ECB (2021) presents some model simulations of how the physical and transformational risks associated with climate change may be combined with existing financial and fiscal fragility, which in itself may result in the realization of climate risk and significantly limit the power of monetary policy. To respond to the ups and downs of the standard business cycle.
Impact for the design of monetary policy framework
Climate change can also have an impact on the design of monetary policy. The most popular monetary policy regime in the world at Boneva et al, focusing on central banks setting inflation-targets. (2021, 2022) We consider how specific design features of these structures may interact and evolve with climate challenges.
Inflation-targeting central banks may re-examine the link between headlines and core inflation when they are assessed as temporary and do not threaten the anchoring of inflation expectations. Appropriate communication emphasizing the relative stability of the underlying inflationary system could lay the groundwork for a policy position to be seen through those shocks.
The relative merits of the point vs. range goal may also be reconsidered. Point targets communicate precisely the central bank’s policy targets, signal the medium-term nature of inflation targets, and anchor expectations. The range target, or tolerance band, implies the sense that inflation does not have to set a certain value at any given time. They add policy space to handle the temporary push in prices, allowing a certain level of output stability. However, range targets may obscure the accuracy of the inflation target and lead to the expectation of less stable inflation in situations where a strong inflationary push may increase the risk of de-anchoring.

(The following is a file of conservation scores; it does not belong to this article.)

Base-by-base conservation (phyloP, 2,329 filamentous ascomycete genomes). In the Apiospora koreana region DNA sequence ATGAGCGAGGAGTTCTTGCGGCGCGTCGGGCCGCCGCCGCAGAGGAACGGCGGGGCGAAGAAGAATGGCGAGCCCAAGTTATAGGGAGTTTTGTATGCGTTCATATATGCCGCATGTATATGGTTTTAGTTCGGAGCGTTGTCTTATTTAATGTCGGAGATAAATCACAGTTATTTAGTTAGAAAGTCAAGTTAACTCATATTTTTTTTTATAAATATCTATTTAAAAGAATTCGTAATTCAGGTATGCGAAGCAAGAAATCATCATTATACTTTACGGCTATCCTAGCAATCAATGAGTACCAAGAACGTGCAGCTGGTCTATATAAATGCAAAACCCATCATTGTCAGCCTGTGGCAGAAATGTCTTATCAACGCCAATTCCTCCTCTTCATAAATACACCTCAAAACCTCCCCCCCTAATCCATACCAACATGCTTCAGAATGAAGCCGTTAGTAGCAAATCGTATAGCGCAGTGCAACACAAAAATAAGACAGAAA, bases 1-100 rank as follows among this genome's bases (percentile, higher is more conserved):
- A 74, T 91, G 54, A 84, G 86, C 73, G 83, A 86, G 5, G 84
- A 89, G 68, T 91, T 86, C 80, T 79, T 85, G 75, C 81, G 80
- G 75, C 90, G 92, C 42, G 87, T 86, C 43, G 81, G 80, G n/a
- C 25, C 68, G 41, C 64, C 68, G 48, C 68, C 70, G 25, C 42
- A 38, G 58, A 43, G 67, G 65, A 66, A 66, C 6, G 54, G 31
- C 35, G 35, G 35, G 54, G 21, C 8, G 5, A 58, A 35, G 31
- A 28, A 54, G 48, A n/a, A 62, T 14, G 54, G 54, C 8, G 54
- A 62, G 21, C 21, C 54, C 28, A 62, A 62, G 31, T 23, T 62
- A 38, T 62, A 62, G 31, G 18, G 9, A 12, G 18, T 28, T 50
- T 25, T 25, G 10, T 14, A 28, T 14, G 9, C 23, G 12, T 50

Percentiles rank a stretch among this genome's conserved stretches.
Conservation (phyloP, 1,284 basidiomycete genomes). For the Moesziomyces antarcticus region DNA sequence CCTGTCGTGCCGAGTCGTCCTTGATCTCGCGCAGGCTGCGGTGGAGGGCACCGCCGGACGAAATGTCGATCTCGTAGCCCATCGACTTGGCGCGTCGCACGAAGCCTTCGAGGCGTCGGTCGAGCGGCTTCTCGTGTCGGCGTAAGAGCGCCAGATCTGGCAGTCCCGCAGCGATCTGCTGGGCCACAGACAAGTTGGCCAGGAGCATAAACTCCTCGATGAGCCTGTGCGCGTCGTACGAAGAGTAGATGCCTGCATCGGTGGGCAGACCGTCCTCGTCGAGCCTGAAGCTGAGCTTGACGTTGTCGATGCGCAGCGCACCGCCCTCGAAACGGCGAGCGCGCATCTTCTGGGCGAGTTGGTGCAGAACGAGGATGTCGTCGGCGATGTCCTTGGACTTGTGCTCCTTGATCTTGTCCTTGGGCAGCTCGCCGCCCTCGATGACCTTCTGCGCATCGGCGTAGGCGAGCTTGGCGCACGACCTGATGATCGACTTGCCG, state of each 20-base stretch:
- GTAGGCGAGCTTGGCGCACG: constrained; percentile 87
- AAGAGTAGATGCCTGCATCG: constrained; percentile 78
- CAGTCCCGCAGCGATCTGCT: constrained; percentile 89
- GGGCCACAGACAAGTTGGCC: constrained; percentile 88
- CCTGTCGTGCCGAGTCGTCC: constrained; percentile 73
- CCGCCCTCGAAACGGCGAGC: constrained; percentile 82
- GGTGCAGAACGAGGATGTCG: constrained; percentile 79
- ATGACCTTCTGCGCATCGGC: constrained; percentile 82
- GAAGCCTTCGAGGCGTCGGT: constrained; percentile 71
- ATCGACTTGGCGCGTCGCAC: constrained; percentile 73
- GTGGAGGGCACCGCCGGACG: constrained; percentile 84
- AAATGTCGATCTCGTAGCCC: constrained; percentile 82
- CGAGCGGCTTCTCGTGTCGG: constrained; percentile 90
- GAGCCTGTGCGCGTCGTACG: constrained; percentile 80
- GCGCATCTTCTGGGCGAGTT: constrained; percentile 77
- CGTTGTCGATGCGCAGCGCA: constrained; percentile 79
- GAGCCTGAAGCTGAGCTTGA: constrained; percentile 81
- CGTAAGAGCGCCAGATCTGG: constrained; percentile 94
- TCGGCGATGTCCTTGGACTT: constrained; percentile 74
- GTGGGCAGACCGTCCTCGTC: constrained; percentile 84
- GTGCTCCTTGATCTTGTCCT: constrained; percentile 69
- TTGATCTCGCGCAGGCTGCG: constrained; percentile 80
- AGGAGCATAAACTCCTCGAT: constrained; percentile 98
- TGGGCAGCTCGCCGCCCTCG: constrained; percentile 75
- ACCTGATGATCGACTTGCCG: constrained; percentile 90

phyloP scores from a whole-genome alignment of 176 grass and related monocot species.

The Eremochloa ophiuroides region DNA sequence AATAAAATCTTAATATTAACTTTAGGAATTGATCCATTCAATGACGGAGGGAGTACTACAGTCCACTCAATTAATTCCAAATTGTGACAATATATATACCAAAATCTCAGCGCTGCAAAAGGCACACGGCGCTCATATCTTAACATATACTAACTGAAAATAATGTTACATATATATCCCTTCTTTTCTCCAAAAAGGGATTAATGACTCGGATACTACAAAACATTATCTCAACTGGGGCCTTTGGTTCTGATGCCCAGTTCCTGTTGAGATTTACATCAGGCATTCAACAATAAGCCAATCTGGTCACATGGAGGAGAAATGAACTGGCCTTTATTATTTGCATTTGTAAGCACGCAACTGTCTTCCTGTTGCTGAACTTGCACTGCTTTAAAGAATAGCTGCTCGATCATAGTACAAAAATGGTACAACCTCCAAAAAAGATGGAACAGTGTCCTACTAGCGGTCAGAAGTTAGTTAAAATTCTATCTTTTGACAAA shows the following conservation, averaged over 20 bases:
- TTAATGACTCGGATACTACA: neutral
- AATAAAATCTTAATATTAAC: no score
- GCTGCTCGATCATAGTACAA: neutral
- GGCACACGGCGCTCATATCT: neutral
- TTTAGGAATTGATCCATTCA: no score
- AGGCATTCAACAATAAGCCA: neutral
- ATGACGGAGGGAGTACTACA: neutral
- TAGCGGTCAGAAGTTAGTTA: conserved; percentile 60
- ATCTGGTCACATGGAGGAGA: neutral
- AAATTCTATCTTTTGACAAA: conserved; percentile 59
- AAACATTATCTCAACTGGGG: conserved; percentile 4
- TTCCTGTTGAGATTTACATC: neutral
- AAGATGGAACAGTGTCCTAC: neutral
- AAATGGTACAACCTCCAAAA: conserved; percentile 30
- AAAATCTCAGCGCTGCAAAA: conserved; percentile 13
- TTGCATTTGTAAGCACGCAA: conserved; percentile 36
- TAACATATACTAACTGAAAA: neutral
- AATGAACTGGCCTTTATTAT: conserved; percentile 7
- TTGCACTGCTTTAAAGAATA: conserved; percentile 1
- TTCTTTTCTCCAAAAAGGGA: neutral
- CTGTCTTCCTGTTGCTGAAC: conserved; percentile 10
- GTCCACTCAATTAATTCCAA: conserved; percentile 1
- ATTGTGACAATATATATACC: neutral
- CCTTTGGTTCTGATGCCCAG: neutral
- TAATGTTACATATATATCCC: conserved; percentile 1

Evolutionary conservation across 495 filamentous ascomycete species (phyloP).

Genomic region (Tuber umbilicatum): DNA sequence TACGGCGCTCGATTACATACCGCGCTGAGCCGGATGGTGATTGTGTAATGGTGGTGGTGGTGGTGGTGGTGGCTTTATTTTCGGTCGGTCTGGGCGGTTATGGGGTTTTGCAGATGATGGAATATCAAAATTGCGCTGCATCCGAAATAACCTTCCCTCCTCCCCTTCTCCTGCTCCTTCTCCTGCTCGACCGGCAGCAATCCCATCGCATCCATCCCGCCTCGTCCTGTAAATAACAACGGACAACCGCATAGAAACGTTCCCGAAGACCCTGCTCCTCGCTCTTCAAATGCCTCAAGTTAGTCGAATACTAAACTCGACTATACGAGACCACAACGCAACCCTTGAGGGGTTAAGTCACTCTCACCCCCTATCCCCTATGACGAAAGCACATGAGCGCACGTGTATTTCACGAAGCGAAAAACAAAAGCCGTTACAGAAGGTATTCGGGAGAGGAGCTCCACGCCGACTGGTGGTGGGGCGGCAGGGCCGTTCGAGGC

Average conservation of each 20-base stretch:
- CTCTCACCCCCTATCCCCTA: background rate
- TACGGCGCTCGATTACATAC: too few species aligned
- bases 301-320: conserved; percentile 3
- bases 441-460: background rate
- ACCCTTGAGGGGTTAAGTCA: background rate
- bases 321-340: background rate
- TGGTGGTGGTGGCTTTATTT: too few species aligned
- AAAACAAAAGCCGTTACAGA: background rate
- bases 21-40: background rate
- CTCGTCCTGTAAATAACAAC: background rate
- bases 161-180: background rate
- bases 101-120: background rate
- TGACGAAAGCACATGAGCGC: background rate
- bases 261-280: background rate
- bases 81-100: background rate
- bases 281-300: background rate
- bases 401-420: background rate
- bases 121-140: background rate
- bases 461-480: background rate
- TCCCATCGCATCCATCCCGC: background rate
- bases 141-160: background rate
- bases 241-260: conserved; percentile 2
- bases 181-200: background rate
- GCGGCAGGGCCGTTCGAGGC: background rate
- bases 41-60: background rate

On the target horizon, as climate-related shocks affect economies across different horizons, and with varying intensity, inflation-targeting central banks may have to monitor the optimal length of the policy horizon. Although long-term horizons can limit output and employment declines and reduce their volatility, under flexible inflation targets, the central bank’s credibility could be at risk if the time horizon is stretched too far into the future and inflation misses become too frequent.